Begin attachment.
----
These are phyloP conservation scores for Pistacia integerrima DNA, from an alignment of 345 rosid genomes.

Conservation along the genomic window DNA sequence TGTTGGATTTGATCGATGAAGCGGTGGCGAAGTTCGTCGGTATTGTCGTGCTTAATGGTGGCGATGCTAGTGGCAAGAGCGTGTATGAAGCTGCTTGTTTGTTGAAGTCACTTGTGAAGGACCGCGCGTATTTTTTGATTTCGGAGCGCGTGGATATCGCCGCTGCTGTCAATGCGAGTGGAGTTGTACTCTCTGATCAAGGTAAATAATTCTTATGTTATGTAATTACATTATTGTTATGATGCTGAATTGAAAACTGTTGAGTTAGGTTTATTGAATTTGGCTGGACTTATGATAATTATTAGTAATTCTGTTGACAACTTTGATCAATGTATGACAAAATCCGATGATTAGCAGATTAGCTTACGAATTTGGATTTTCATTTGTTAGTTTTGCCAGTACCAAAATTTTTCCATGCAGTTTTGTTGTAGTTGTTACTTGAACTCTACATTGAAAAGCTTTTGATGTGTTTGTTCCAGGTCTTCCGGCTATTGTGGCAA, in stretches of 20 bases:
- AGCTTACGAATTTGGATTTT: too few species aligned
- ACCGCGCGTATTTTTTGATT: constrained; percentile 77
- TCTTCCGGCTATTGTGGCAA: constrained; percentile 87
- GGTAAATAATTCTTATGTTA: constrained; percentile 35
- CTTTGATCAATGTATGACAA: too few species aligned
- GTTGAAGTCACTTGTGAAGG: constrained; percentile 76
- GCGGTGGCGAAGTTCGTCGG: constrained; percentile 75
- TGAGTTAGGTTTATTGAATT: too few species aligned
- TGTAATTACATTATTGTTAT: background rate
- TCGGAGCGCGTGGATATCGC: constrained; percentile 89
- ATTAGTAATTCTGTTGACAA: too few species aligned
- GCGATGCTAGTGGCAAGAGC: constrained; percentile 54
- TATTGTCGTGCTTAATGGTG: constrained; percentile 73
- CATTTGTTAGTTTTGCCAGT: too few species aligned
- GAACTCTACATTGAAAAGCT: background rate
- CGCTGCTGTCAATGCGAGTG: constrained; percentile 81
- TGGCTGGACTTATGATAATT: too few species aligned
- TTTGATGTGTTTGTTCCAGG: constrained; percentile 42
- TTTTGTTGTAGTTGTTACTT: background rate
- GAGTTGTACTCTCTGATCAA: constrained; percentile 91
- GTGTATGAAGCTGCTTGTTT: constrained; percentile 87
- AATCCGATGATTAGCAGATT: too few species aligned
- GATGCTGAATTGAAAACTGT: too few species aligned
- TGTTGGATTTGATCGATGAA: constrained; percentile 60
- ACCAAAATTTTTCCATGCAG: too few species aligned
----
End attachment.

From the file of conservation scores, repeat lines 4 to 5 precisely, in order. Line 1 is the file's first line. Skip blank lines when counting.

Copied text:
- ACCGCGCGTATTTTTTGATT: constrained; percentile 77
- TCTTCCGGCTATTGTGGCAA: constrained; percentile 87